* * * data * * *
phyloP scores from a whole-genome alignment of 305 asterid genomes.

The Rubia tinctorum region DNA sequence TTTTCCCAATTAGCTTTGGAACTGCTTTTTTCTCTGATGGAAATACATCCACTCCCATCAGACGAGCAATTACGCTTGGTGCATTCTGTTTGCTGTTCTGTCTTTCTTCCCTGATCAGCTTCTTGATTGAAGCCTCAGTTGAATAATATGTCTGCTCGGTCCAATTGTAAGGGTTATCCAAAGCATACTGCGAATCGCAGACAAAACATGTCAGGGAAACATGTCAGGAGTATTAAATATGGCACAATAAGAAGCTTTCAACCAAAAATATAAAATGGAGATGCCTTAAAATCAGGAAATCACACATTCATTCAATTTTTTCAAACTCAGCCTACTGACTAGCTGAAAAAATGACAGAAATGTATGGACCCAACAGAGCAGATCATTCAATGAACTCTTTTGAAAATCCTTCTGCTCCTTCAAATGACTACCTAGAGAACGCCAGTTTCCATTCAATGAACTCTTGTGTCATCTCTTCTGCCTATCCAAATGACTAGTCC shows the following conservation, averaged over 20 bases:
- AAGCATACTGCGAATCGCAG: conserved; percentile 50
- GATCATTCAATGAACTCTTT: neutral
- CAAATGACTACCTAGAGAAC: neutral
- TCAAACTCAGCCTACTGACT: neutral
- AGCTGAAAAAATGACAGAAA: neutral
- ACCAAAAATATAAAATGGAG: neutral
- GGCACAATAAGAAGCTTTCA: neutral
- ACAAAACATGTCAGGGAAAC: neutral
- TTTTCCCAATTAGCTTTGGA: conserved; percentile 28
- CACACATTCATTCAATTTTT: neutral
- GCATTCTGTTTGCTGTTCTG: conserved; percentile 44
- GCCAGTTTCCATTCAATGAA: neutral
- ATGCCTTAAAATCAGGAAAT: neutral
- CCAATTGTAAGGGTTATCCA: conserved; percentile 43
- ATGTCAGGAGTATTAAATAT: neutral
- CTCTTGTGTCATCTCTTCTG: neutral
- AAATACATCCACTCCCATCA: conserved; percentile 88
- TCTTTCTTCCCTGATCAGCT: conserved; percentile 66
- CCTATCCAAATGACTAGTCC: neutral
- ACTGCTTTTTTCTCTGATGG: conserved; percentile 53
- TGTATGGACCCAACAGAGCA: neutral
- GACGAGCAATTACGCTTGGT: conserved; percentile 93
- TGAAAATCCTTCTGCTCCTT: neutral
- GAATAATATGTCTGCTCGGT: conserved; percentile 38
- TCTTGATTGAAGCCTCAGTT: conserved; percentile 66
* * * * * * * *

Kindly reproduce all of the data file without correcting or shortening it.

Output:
phyloP scores from a whole-genome alignment of 305 asterid genomes.

The Rubia tinctorum region DNA sequence TTTTCCCAATTAGCTTTGGAACTGCTTTTTTCTCTGATGGAAATACATCCACTCCCATCAGACGAGCAATTACGCTTGGTGCATTCTGTTTGCTGTTCTGTCTTTCTTCCCTGATCAGCTTCTTGATTGAAGCCTCAGTTGAATAATATGTCTGCTCGGTCCAATTGTAAGGGTTATCCAAAGCATACTGCGAATCGCAGACAAAACATGTCAGGGAAACATGTCAGGAGTATTAAATATGGCACAATAAGAAGCTTTCAACCAAAAATATAAAATGGAGATGCCTTAAAATCAGGAAATCACACATTCATTCAATTTTTTCAAACTCAGCCTACTGACTAGCTGAAAAAATGACAGAAATGTATGGACCCAACAGAGCAGATCATTCAATGAACTCTTTTGAAAATCCTTCTGCTCCTTCAAATGACTACCTAGAGAACGCCAGTTTCCATTCAATGAACTCTTGTGTCATCTCTTCTGCCTATCCAAATGACTAGTCC shows the following conservation, averaged over 20 bases:
- AAGCATACTGCGAATCGCAG: conserved; percentile 50
- GATCATTCAATGAACTCTTT: neutral
- CAAATGACTACCTAGAGAAC: neutral
- TCAAACTCAGCCTACTGACT: neutral
- AGCTGAAAAAATGACAGAAA: neutral
- ACCAAAAATATAAAATGGAG: neutral
- GGCACAATAAGAAGCTTTCA: neutral
- ACAAAACATGTCAGGGAAAC: neutral
- TTTTCCCAATTAGCTTTGGA: conserved; percentile 28
- CACACATTCATTCAATTTTT: neutral
- GCATTCTGTTTGCTGTTCTG: conserved; percentile 44
- GCCAGTTTCCATTCAATGAA: neutral
- ATGCCTTAAAATCAGGAAAT: neutral
- CCAATTGTAAGGGTTATCCA: conserved; percentile 43
- ATGTCAGGAGTATTAAATAT: neutral
- CTCTTGTGTCATCTCTTCTG: neutral
- AAATACATCCACTCCCATCA: conserved; percentile 88
- TCTTTCTTCCCTGATCAGCT: conserved; percentile 66
- CCTATCCAAATGACTAGTCC: neutral
- ACTGCTTTTTTCTCTGATGG: conserved; percentile 53
- TGTATGGACCCAACAGAGCA: neutral
- GACGAGCAATTACGCTTGGT: conserved; percentile 93
- TGAAAATCCTTCTGCTCCTT: neutral
- GAATAATATGTCTGCTCGGT: conserved; percentile 38
- TCTTGATTGAAGCCTCAGTT: conserved; percentile 66